Nightscape on the Farm
Entry to the Emerald Forest
Fire & Ice
Cacophony of Color
Part Artist, part Scientist, Jerry Mudge says beauty can be found everywhere, and he’s got the photos to prove it.
His photographs first caught my eye when I wandered into local art gallery, Avenue West. A brightly colored photo of something I couldn’t identify, something glossy and oddly geometric despite the randomness of shapes and colors, drew me across the space. I’d never seen anything quite like it, and I wanted to know more about the artist. Lucky for me, when I inquired at the register, the person manning the station was Jerry himself. He showed me more of his photos, explained a bit of how he captured the images – using skills that ranged from traditional to experimental – and I was hooked.
Keep reading to learn more about the creative photography of Jerry Mudge.
SnS: Hello Jerry, thanks for interviewing with me. I’ve admired your work for a while. Now I’d like to learn more about you, the artist. Please tell us (my readers and I) where you are from.
Jerry: Glad to be here, and that you like my work. I was born and raised in Coeur d’Alene, Idaho. My family homesteaded the Wolf Lodge area, just east of CDA, so my roots are dep in the area. I moved to the Spokane Valley about 14 years ago. I was getting ready to retire from Kaiser Aluminum, and Sandy (my wife) had a few years left to work in Spokane, so we purchased a home in Spokane Valley.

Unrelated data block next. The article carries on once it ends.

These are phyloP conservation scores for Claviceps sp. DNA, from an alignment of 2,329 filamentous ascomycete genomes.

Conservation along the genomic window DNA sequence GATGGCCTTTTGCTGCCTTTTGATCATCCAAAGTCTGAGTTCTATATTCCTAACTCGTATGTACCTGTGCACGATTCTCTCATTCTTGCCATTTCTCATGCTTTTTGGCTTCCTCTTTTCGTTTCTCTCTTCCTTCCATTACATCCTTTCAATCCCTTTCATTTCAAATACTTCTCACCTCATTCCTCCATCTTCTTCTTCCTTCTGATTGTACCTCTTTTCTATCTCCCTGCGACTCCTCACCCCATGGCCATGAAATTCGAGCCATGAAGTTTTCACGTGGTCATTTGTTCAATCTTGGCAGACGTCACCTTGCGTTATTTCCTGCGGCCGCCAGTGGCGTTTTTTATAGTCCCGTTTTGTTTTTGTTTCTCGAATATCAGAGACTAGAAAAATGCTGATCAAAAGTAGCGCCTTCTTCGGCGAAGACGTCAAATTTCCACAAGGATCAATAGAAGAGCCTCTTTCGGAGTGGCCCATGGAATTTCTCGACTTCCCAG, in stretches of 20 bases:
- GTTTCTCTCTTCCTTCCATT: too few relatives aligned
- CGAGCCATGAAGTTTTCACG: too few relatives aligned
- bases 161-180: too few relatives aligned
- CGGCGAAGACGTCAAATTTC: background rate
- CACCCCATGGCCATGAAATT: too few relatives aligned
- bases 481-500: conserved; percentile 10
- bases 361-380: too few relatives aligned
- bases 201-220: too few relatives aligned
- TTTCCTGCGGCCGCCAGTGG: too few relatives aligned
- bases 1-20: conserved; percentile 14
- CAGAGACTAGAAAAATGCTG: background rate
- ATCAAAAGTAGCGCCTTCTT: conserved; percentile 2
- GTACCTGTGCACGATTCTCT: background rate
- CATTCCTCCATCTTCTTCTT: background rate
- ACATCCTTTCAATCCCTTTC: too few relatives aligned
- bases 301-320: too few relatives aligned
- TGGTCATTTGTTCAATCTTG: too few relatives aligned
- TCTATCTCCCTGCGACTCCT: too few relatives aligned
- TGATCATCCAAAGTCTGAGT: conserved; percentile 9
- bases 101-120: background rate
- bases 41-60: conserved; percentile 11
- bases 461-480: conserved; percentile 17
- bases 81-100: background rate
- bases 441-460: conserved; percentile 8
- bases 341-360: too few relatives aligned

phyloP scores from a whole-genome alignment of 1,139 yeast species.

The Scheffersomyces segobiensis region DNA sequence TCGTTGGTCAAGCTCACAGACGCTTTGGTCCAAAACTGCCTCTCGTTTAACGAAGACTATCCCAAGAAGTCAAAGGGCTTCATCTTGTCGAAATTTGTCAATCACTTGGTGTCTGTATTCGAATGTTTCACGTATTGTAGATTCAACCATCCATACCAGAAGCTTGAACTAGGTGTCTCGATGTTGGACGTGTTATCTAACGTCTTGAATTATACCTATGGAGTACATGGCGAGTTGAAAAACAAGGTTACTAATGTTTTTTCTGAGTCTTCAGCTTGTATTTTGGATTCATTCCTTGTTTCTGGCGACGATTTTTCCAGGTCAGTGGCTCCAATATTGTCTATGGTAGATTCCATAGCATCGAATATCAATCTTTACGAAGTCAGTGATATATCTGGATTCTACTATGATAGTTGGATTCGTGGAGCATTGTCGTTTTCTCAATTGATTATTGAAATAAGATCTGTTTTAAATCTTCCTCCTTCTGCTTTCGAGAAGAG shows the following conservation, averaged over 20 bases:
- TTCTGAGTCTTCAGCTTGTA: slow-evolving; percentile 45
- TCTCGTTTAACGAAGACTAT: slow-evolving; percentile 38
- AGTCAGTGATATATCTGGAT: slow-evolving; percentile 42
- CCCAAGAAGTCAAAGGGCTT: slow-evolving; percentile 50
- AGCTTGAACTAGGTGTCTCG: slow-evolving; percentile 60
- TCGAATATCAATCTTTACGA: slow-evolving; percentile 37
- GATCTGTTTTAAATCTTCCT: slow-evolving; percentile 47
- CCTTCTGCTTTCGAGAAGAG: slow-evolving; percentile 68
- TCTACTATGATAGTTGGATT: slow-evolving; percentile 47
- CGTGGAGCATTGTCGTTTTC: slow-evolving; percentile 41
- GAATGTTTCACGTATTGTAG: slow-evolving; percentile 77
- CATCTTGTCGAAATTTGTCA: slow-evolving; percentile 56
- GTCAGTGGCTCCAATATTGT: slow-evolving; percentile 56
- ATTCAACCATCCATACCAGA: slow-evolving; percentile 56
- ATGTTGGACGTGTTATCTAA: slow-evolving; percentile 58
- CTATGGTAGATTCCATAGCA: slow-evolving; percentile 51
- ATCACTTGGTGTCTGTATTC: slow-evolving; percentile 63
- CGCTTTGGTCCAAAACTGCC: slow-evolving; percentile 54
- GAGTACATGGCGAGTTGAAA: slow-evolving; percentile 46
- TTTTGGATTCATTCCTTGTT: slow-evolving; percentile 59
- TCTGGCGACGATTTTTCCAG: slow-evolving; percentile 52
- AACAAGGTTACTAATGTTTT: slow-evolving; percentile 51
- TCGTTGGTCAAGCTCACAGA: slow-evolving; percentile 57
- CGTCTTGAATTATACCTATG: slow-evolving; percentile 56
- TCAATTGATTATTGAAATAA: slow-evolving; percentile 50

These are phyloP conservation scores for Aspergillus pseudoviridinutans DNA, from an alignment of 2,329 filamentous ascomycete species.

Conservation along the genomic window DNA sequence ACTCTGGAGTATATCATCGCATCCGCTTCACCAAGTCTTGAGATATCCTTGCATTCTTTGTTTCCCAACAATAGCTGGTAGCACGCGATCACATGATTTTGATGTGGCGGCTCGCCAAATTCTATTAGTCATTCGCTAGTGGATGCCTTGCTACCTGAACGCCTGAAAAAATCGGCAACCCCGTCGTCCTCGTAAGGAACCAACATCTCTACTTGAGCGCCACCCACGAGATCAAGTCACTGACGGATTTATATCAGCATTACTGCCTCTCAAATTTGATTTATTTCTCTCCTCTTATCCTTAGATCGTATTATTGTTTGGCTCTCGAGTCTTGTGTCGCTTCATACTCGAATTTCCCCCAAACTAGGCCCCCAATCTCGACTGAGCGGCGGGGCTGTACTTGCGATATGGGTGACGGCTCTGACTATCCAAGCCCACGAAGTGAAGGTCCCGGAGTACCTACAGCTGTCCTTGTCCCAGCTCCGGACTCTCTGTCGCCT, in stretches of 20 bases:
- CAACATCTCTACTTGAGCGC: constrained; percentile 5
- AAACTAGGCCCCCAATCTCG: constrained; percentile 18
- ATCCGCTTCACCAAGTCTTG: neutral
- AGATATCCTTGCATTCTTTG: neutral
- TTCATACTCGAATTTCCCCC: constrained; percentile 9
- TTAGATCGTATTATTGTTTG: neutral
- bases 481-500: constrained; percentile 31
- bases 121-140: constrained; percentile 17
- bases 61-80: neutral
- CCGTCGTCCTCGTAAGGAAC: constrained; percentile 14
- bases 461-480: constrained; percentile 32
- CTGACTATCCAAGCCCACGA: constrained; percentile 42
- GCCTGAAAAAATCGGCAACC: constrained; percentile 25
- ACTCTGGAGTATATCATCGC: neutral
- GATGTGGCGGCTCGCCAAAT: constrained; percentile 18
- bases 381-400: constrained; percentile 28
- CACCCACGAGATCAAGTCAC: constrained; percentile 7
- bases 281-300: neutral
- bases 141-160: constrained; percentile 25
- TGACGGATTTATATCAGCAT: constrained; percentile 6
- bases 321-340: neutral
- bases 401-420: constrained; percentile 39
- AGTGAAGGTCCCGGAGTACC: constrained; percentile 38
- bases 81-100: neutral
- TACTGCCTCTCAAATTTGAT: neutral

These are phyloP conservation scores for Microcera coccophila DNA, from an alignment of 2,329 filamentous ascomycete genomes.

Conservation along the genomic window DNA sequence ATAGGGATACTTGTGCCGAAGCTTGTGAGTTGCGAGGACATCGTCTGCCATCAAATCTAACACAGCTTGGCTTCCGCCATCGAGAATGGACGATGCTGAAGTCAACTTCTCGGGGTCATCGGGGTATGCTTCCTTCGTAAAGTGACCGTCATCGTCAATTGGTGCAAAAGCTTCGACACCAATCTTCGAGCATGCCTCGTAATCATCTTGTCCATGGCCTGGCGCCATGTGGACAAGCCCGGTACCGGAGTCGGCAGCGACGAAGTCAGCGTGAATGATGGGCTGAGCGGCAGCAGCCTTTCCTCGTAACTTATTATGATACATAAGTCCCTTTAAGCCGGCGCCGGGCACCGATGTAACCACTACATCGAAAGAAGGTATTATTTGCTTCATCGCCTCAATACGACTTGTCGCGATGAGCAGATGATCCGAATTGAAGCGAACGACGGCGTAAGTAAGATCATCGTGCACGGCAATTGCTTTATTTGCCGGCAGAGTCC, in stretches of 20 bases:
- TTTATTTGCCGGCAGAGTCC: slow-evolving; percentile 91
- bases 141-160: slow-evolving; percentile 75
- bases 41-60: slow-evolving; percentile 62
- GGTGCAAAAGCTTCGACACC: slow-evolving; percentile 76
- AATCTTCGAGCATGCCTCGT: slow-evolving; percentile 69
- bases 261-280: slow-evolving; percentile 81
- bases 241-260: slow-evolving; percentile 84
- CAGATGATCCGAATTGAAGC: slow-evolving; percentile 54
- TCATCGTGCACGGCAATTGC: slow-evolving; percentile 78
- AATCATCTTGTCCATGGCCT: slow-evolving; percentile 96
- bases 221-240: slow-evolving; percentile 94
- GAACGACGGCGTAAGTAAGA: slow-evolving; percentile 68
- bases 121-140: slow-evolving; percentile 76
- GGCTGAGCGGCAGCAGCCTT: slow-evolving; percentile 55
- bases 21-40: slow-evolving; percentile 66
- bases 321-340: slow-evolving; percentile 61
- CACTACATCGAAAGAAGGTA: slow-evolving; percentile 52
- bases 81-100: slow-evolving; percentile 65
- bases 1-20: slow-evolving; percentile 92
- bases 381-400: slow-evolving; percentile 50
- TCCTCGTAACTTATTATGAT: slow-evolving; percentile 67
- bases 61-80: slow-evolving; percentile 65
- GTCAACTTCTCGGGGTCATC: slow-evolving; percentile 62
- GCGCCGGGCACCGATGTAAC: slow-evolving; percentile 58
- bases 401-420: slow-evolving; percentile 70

SnS: What did you do at the aluminum plant, and how long were you there?
Jerry: I was there for 31 years and I did everything from driving fork truck to making Safety videos and posters. We called them Impact posters because they were fairly graphic, but they got the message across. I retired as a Supervisor.
SnS: Wow, so even at an aluminum foundry you still got to be somewhat artistic?
Jerry: Somewhat, yes. We did all our own filming and editing. I got to use the company’s cameras and video equipment, and even got to drop an ingot onto a Jeep for one safety film. Of course when news of the ingot drop got out, everybody came to watch!
SnS: *LOL* I would too! So what got you interested in photography in the first place?